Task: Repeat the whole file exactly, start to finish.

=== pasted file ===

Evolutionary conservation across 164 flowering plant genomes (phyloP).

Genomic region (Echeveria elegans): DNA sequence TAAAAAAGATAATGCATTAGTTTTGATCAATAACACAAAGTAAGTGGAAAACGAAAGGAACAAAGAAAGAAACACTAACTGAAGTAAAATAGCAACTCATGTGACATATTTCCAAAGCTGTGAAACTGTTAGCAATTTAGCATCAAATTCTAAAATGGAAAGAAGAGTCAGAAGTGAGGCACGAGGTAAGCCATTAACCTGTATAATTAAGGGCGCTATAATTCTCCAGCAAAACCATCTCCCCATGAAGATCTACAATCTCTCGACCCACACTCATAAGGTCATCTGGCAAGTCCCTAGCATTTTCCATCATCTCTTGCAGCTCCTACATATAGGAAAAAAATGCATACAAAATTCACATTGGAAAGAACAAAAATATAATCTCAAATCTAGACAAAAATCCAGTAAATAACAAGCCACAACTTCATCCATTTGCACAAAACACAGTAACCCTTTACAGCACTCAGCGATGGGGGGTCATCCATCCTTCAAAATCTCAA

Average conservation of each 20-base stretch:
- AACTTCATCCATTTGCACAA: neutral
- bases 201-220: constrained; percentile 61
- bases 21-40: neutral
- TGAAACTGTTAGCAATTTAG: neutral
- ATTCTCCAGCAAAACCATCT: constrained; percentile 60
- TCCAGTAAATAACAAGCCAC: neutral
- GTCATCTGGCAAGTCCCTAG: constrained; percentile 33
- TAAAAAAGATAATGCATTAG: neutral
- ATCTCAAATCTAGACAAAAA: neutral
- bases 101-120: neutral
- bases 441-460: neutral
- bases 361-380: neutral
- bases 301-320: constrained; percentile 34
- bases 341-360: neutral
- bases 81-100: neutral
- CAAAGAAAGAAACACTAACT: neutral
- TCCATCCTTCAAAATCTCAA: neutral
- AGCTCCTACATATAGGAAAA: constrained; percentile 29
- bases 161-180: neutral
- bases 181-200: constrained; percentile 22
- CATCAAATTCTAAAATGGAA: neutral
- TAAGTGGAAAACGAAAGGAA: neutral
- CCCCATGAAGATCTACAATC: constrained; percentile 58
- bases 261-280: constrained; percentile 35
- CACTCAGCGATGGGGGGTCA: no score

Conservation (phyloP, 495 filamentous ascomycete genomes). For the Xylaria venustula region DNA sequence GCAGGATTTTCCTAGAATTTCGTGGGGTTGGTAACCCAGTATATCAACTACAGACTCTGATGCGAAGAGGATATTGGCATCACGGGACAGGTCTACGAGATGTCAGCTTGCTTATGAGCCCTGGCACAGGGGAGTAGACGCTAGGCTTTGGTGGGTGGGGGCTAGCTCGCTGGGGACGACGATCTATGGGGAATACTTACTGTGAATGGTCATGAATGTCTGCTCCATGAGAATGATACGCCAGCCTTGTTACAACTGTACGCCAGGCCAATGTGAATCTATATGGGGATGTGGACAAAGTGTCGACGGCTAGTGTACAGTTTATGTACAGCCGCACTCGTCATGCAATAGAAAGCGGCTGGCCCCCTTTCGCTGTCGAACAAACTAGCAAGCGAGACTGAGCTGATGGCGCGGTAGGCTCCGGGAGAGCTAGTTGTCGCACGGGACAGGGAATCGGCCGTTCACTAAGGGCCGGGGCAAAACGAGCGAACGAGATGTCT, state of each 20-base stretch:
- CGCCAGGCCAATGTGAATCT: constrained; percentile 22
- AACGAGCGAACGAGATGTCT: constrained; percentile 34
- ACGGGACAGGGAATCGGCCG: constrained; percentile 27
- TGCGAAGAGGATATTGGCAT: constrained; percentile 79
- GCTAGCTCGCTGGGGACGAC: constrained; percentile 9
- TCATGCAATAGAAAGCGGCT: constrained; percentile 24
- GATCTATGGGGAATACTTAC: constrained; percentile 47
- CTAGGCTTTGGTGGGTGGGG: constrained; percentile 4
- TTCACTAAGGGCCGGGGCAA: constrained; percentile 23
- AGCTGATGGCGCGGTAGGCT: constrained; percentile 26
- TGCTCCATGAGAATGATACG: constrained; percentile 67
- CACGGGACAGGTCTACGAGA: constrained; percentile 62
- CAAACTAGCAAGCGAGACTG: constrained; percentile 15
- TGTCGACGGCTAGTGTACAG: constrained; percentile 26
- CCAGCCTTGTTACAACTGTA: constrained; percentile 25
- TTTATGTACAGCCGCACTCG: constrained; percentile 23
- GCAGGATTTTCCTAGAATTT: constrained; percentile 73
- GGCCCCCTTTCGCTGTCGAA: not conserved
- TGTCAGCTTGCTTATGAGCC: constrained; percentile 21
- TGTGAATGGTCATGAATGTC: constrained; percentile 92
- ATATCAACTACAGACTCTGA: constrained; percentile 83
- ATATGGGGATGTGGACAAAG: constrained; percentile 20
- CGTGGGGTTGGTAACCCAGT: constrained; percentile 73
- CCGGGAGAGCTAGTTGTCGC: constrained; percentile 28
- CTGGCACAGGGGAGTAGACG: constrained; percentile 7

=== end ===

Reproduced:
Evolutionary conservation across 164 flowering plant genomes (phyloP).

Genomic region (Echeveria elegans): DNA sequence TAAAAAAGATAATGCATTAGTTTTGATCAATAACACAAAGTAAGTGGAAAACGAAAGGAACAAAGAAAGAAACACTAACTGAAGTAAAATAGCAACTCATGTGACATATTTCCAAAGCTGTGAAACTGTTAGCAATTTAGCATCAAATTCTAAAATGGAAAGAAGAGTCAGAAGTGAGGCACGAGGTAAGCCATTAACCTGTATAATTAAGGGCGCTATAATTCTCCAGCAAAACCATCTCCCCATGAAGATCTACAATCTCTCGACCCACACTCATAAGGTCATCTGGCAAGTCCCTAGCATTTTCCATCATCTCTTGCAGCTCCTACATATAGGAAAAAAATGCATACAAAATTCACATTGGAAAGAACAAAAATATAATCTCAAATCTAGACAAAAATCCAGTAAATAACAAGCCACAACTTCATCCATTTGCACAAAACACAGTAACCCTTTACAGCACTCAGCGATGGGGGGTCATCCATCCTTCAAAATCTCAA

Average conservation of each 20-base stretch:
- AACTTCATCCATTTGCACAA: neutral
- bases 201-220: constrained; percentile 61
- bases 21-40: neutral
- TGAAACTGTTAGCAATTTAG: neutral
- ATTCTCCAGCAAAACCATCT: constrained; percentile 60
- TCCAGTAAATAACAAGCCAC: neutral
- GTCATCTGGCAAGTCCCTAG: constrained; percentile 33
- TAAAAAAGATAATGCATTAG: neutral
- ATCTCAAATCTAGACAAAAA: neutral
- bases 101-120: neutral
- bases 441-460: neutral
- bases 361-380: neutral
- bases 301-320: constrained; percentile 34
- bases 341-360: neutral
- bases 81-100: neutral
- CAAAGAAAGAAACACTAACT: neutral
- TCCATCCTTCAAAATCTCAA: neutral
- AGCTCCTACATATAGGAAAA: constrained; percentile 29
- bases 161-180: neutral
- bases 181-200: constrained; percentile 22
- CATCAAATTCTAAAATGGAA: neutral
- TAAGTGGAAAACGAAAGGAA: neutral
- CCCCATGAAGATCTACAATC: constrained; percentile 58
- bases 261-280: constrained; percentile 35
- CACTCAGCGATGGGGGGTCA: no score

Conservation (phyloP, 495 filamentous ascomycete genomes). For the Xylaria venustula region DNA sequence GCAGGATTTTCCTAGAATTTCGTGGGGTTGGTAACCCAGTATATCAACTACAGACTCTGATGCGAAGAGGATATTGGCATCACGGGACAGGTCTACGAGATGTCAGCTTGCTTATGAGCCCTGGCACAGGGGAGTAGACGCTAGGCTTTGGTGGGTGGGGGCTAGCTCGCTGGGGACGACGATCTATGGGGAATACTTACTGTGAATGGTCATGAATGTCTGCTCCATGAGAATGATACGCCAGCCTTGTTACAACTGTACGCCAGGCCAATGTGAATCTATATGGGGATGTGGACAAAGTGTCGACGGCTAGTGTACAGTTTATGTACAGCCGCACTCGTCATGCAATAGAAAGCGGCTGGCCCCCTTTCGCTGTCGAACAAACTAGCAAGCGAGACTGAGCTGATGGCGCGGTAGGCTCCGGGAGAGCTAGTTGTCGCACGGGACAGGGAATCGGCCGTTCACTAAGGGCCGGGGCAAAACGAGCGAACGAGATGTCT, state of each 20-base stretch:
- CGCCAGGCCAATGTGAATCT: constrained; percentile 22
- AACGAGCGAACGAGATGTCT: constrained; percentile 34
- ACGGGACAGGGAATCGGCCG: constrained; percentile 27
- TGCGAAGAGGATATTGGCAT: constrained; percentile 79
- GCTAGCTCGCTGGGGACGAC: constrained; percentile 9
- TCATGCAATAGAAAGCGGCT: constrained; percentile 24
- GATCTATGGGGAATACTTAC: constrained; percentile 47
- CTAGGCTTTGGTGGGTGGGG: constrained; percentile 4
- TTCACTAAGGGCCGGGGCAA: constrained; percentile 23
- AGCTGATGGCGCGGTAGGCT: constrained; percentile 26
- TGCTCCATGAGAATGATACG: constrained; percentile 67
- CACGGGACAGGTCTACGAGA: constrained; percentile 62
- CAAACTAGCAAGCGAGACTG: constrained; percentile 15
- TGTCGACGGCTAGTGTACAG: constrained; percentile 26
- CCAGCCTTGTTACAACTGTA: constrained; percentile 25
- TTTATGTACAGCCGCACTCG: constrained; percentile 23
- GCAGGATTTTCCTAGAATTT: constrained; percentile 73
- GGCCCCCTTTCGCTGTCGAA: not conserved
- TGTCAGCTTGCTTATGAGCC: constrained; percentile 21
- TGTGAATGGTCATGAATGTC: constrained; percentile 92
- ATATCAACTACAGACTCTGA: constrained; percentile 83
- ATATGGGGATGTGGACAAAG: constrained; percentile 20
- CGTGGGGTTGGTAACCCAGT: constrained; percentile 73
- CCGGGAGAGCTAGTTGTCGC: constrained; percentile 28
- CTGGCACAGGGGAGTAGACG: constrained; percentile 7